**Rise Depth: This measurement will help form the curves on the front and back of the pattern piece, to allow the upper part of the leggings wrap down between your legs before separating off into two separate leg tubes. I’ve always been a bit mystified by those curvy parts on patterns for pants, but turns out it’s not very difficult to figure out!  To find your Rise Depth, divide your waist measurement in half  (because each pattern piece only covers half of your waist) then subtract that number from your full thigh circumference (because each pattern piece covers one full leg). This gives the full depth. Rise Depth= Thigh-(Waist/2)

Here’s an example using my measurements: Waist: 30″, Thigh: 21″

21-(30/2)= 6, so my Rise Depth is 6″

Now we divide the Rise Depth between the Front and Back to know where to add those inches on the pattern piece. The Front Rise Depth is 1/3 and the Back Rise Depth is 2/3 (to accommodate that fine booty!)

Front Rise Depth = Rise Depth*.33  So, 6*.33 (or 1/3) = 2″ for my Front Rise Depth

Back Rise Depth = Rise Depth*.66  For my Back Rise Depth, 6*.66=4″.

Please don’t get freaked out by the math. It’s really simple, I just explained it as detailed as I could (with lots of examples of calculations) so you can understand the theory rather than just finding the number you need. I hope it helped!

If the fabric you want to use is very stretchy (in this post about knit fabric and selection, I talk all about stretch) you may want to subtract some a bit of negative ease from your circumference measurements (Waist, Hip, Thigh, Knee, and Ankle) before creating your pattern so that your leggings end up tight, not baggy. For a minimally stretchy fabric (10-25%) I’d suggest subtracting 1/2″. For a very stretchy fabric (25-50%) I’d suggest subtracting 1″.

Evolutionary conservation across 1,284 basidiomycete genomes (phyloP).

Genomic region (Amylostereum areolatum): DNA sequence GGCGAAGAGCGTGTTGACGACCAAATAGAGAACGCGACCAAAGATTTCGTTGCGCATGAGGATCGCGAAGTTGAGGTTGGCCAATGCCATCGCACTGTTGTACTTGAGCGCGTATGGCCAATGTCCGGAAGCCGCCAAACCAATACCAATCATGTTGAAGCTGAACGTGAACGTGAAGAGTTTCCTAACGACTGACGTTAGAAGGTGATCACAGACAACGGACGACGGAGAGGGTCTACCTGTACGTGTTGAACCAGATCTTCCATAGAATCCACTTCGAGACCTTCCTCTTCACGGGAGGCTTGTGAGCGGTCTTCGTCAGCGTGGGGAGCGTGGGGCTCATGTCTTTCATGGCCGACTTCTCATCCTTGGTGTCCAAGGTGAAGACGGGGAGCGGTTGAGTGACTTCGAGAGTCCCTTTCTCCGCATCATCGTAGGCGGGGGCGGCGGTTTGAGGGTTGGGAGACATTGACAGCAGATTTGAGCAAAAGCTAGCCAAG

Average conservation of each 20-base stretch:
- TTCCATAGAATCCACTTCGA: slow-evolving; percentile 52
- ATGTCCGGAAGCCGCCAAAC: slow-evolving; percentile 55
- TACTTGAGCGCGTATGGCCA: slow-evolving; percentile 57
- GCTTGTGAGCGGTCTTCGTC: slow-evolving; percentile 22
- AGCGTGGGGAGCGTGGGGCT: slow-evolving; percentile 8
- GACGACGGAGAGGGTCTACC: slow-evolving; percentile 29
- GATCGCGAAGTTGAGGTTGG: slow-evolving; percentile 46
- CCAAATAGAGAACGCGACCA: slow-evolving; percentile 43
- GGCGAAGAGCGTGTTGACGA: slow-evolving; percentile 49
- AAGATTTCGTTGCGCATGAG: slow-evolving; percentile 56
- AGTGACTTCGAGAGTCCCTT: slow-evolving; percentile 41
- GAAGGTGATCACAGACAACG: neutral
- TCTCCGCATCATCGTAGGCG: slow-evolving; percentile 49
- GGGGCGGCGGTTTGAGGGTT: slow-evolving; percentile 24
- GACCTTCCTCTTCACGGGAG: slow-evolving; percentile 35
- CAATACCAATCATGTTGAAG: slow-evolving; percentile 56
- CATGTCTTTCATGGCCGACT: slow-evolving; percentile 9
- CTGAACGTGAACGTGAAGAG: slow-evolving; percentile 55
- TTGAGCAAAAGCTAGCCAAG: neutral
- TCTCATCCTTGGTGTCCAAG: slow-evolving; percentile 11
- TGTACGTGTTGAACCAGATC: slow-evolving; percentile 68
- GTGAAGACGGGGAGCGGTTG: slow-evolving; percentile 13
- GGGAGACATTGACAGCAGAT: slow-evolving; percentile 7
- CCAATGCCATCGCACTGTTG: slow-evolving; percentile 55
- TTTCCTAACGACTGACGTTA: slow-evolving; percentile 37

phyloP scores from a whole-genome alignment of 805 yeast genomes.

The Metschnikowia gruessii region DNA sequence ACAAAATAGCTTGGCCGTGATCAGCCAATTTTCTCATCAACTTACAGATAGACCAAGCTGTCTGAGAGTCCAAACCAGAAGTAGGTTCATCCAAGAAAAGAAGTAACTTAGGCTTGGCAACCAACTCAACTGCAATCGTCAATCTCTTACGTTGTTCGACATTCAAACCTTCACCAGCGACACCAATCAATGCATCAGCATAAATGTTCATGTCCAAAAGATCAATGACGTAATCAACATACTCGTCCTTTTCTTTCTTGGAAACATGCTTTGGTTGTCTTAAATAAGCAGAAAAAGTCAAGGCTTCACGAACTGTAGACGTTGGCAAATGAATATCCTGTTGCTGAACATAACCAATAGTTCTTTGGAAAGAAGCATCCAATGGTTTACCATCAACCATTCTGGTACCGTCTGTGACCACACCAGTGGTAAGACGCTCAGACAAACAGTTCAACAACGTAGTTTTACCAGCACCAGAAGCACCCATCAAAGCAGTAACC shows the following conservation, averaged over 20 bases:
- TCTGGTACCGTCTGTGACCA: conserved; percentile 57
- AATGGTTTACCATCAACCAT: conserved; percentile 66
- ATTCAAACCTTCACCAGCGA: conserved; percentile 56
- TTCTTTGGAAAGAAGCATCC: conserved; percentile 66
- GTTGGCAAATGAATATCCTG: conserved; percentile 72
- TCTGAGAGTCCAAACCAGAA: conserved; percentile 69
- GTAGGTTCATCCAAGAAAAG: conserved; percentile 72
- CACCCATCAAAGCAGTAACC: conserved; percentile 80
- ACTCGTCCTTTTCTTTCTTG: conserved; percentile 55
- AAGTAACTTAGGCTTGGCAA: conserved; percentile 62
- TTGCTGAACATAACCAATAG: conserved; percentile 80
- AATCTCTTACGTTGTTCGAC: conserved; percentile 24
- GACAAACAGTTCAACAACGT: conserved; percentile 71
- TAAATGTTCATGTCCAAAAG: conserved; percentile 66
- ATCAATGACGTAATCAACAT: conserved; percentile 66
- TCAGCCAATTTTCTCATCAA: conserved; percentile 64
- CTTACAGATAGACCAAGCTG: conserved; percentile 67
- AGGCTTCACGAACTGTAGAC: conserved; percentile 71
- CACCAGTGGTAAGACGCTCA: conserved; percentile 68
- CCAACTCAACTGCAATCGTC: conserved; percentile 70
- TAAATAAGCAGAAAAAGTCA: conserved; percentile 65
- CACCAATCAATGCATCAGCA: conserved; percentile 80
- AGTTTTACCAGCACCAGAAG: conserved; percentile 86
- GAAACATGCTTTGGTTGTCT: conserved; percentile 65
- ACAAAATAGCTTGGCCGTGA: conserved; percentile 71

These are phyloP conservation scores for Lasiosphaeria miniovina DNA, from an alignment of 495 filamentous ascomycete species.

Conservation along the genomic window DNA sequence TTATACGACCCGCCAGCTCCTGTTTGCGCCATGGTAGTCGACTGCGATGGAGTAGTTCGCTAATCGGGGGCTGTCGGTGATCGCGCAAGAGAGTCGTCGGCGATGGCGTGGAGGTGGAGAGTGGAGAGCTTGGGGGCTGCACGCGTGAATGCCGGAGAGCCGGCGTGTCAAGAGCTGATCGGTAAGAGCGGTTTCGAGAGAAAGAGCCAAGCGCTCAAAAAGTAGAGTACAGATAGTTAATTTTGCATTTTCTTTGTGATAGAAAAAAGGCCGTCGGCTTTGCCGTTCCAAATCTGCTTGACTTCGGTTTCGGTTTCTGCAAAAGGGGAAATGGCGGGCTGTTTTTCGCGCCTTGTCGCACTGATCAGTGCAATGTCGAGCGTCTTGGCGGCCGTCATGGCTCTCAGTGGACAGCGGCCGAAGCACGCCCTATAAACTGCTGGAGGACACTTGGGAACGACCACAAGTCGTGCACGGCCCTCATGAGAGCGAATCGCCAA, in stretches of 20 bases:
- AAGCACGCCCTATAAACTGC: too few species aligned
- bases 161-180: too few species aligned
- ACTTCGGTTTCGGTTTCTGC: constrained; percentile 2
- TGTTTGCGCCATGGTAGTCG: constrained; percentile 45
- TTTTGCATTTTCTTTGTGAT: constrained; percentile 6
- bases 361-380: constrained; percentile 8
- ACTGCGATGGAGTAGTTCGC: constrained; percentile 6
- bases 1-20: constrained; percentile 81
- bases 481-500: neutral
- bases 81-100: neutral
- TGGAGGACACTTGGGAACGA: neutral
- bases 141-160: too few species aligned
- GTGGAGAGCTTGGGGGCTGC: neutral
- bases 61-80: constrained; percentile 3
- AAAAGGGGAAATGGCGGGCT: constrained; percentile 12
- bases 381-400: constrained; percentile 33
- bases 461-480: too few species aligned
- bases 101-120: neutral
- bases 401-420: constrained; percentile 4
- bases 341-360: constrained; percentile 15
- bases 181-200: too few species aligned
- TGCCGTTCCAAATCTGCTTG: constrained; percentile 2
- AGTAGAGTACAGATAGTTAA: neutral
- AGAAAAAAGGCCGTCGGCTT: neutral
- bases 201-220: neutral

Draft and Sew Leggings _ One Little Minute Blog - simple!

Grab a piece of drafting paper that is a few inches longer than your waist to ankle measurement. You also need a pencil and a ruler. Fold your paper in half lengthwise (hot dog style) and crease the fold. When you unfold it you can begin drafting.

Draft and Sew Leggings - One Little Minute Blog - drafting the pattern-06

The center fold of your paper will serve as the center of your pattern. Lay the paper out flat on a hard surface.

1. Make a mark about 2″ from the top of the page, on the fold, then measure your Waist to Ankle measurement along the fold and make a mark at the ankle.

2. At the ankle mark, draw a line perpendicular to the fold the length of the Ankle Circumference, with the fold  in the middle of the measurement.

3. Measure the Ankle to Knee distance up from the ankle line and make a mark.

4. At the knee mark, draw a line perpendicular to the fold the length of the Knee Circumference, with the fold in the middle of the measurement.

5. Measure the Knee to Thigh distance up from the knee line and make a mark.

6. At the thigh mark, draw a line perpendicular to the fold the length of the Thigh Circumference, with the fold in the middle of the measurement.

7. Connect the ends of the thigh, knee, and ankle lines.

8. Gently round out any corners in your lines.